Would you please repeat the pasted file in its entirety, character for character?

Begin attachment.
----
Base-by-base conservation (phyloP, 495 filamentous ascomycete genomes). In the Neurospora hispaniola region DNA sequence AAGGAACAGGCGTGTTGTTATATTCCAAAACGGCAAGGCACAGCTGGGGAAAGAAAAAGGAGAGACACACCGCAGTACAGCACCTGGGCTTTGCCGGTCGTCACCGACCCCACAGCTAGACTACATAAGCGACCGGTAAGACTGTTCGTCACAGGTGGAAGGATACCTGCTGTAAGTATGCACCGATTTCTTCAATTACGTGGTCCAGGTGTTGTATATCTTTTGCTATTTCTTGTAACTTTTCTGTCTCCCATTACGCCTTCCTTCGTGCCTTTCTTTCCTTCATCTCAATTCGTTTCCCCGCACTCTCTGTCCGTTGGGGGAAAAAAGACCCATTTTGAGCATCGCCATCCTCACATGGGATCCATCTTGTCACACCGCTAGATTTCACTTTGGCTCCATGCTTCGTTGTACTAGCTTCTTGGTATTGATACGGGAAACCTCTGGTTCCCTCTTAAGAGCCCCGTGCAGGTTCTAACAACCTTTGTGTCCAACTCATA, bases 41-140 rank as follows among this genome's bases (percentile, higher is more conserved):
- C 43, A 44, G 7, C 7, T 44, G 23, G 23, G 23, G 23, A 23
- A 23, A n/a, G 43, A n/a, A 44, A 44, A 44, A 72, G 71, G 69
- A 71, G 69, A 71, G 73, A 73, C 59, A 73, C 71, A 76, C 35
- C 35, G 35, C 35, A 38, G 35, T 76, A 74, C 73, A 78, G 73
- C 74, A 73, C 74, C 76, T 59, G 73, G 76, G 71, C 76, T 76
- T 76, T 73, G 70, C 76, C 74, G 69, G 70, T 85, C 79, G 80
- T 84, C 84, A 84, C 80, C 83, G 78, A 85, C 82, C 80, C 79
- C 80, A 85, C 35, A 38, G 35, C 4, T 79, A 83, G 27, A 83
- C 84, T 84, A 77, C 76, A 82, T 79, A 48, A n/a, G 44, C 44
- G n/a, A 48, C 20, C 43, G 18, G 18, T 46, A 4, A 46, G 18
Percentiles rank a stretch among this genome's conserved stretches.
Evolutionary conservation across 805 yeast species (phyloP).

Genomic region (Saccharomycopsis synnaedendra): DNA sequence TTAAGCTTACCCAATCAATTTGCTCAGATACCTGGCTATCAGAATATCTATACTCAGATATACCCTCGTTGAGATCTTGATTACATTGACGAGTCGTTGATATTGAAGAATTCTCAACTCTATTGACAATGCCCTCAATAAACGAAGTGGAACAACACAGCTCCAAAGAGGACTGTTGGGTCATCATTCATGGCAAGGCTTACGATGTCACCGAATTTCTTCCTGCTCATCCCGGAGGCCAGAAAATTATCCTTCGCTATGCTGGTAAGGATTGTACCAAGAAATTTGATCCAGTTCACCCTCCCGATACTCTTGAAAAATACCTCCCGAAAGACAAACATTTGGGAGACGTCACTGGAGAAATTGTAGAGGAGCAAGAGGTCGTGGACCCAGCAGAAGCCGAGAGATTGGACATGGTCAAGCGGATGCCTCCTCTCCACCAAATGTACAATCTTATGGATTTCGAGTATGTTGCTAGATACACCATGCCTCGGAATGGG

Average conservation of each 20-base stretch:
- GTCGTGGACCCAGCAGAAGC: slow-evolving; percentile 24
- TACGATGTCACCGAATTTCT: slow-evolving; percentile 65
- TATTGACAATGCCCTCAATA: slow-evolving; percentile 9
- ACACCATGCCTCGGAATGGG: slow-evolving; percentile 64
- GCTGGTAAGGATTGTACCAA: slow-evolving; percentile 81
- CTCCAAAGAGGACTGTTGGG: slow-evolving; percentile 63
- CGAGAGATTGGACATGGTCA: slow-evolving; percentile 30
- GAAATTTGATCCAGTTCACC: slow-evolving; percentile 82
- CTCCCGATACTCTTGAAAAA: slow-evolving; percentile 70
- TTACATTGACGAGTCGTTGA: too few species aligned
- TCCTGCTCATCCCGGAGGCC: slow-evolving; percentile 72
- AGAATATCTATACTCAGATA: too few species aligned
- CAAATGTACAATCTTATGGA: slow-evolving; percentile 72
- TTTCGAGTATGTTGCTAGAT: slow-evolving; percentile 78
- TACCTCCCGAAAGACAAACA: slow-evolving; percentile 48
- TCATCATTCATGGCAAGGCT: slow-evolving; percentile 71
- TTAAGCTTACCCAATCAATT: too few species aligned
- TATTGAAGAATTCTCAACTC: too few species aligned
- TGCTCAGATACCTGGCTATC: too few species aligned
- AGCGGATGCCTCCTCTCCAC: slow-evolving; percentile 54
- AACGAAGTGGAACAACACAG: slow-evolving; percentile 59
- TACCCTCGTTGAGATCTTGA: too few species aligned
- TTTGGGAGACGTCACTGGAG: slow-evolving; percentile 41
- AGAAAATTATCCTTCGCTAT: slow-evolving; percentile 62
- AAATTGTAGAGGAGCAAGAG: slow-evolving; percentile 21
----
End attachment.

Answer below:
Base-by-base conservation (phyloP, 495 filamentous ascomycete genomes). In the Neurospora hispaniola region DNA sequence AAGGAACAGGCGTGTTGTTATATTCCAAAACGGCAAGGCACAGCTGGGGAAAGAAAAAGGAGAGACACACCGCAGTACAGCACCTGGGCTTTGCCGGTCGTCACCGACCCCACAGCTAGACTACATAAGCGACCGGTAAGACTGTTCGTCACAGGTGGAAGGATACCTGCTGTAAGTATGCACCGATTTCTTCAATTACGTGGTCCAGGTGTTGTATATCTTTTGCTATTTCTTGTAACTTTTCTGTCTCCCATTACGCCTTCCTTCGTGCCTTTCTTTCCTTCATCTCAATTCGTTTCCCCGCACTCTCTGTCCGTTGGGGGAAAAAAGACCCATTTTGAGCATCGCCATCCTCACATGGGATCCATCTTGTCACACCGCTAGATTTCACTTTGGCTCCATGCTTCGTTGTACTAGCTTCTTGGTATTGATACGGGAAACCTCTGGTTCCCTCTTAAGAGCCCCGTGCAGGTTCTAACAACCTTTGTGTCCAACTCATA, bases 41-140 rank as follows among this genome's bases (percentile, higher is more conserved):
- C 43, A 44, G 7, C 7, T 44, G 23, G 23, G 23, G 23, A 23
- A 23, A n/a, G 43, A n/a, A 44, A 44, A 44, A 72, G 71, G 69
- A 71, G 69, A 71, G 73, A 73, C 59, A 73, C 71, A 76, C 35
- C 35, G 35, C 35, A 38, G 35, T 76, A 74, C 73, A 78, G 73
- C 74, A 73, C 74, C 76, T 59, G 73, G 76, G 71, C 76, T 76
- T 76, T 73, G 70, C 76, C 74, G 69, G 70, T 85, C 79, G 80
- T 84, C 84, A 84, C 80, C 83, G 78, A 85, C 82, C 80, C 79
- C 80, A 85, C 35, A 38, G 35, C 4, T 79, A 83, G 27, A 83
- C 84, T 84, A 77, C 76, A 82, T 79, A 48, A n/a, G 44, C 44
- G n/a, A 48, C 20, C 43, G 18, G 18, T 46, A 4, A 46, G 18
Percentiles rank a stretch among this genome's conserved stretches.
Evolutionary conservation across 805 yeast species (phyloP).

Genomic region (Saccharomycopsis synnaedendra): DNA sequence TTAAGCTTACCCAATCAATTTGCTCAGATACCTGGCTATCAGAATATCTATACTCAGATATACCCTCGTTGAGATCTTGATTACATTGACGAGTCGTTGATATTGAAGAATTCTCAACTCTATTGACAATGCCCTCAATAAACGAAGTGGAACAACACAGCTCCAAAGAGGACTGTTGGGTCATCATTCATGGCAAGGCTTACGATGTCACCGAATTTCTTCCTGCTCATCCCGGAGGCCAGAAAATTATCCTTCGCTATGCTGGTAAGGATTGTACCAAGAAATTTGATCCAGTTCACCCTCCCGATACTCTTGAAAAATACCTCCCGAAAGACAAACATTTGGGAGACGTCACTGGAGAAATTGTAGAGGAGCAAGAGGTCGTGGACCCAGCAGAAGCCGAGAGATTGGACATGGTCAAGCGGATGCCTCCTCTCCACCAAATGTACAATCTTATGGATTTCGAGTATGTTGCTAGATACACCATGCCTCGGAATGGG

Average conservation of each 20-base stretch:
- GTCGTGGACCCAGCAGAAGC: slow-evolving; percentile 24
- TACGATGTCACCGAATTTCT: slow-evolving; percentile 65
- TATTGACAATGCCCTCAATA: slow-evolving; percentile 9
- ACACCATGCCTCGGAATGGG: slow-evolving; percentile 64
- GCTGGTAAGGATTGTACCAA: slow-evolving; percentile 81
- CTCCAAAGAGGACTGTTGGG: slow-evolving; percentile 63
- CGAGAGATTGGACATGGTCA: slow-evolving; percentile 30
- GAAATTTGATCCAGTTCACC: slow-evolving; percentile 82
- CTCCCGATACTCTTGAAAAA: slow-evolving; percentile 70
- TTACATTGACGAGTCGTTGA: too few species aligned
- TCCTGCTCATCCCGGAGGCC: slow-evolving; percentile 72
- AGAATATCTATACTCAGATA: too few species aligned
- CAAATGTACAATCTTATGGA: slow-evolving; percentile 72
- TTTCGAGTATGTTGCTAGAT: slow-evolving; percentile 78
- TACCTCCCGAAAGACAAACA: slow-evolving; percentile 48
- TCATCATTCATGGCAAGGCT: slow-evolving; percentile 71
- TTAAGCTTACCCAATCAATT: too few species aligned
- TATTGAAGAATTCTCAACTC: too few species aligned
- TGCTCAGATACCTGGCTATC: too few species aligned
- AGCGGATGCCTCCTCTCCAC: slow-evolving; percentile 54
- AACGAAGTGGAACAACACAG: slow-evolving; percentile 59
- TACCCTCGTTGAGATCTTGA: too few species aligned
- TTTGGGAGACGTCACTGGAG: slow-evolving; percentile 41
- AGAAAATTATCCTTCGCTAT: slow-evolving; percentile 62
- AAATTGTAGAGGAGCAAGAG: slow-evolving; percentile 21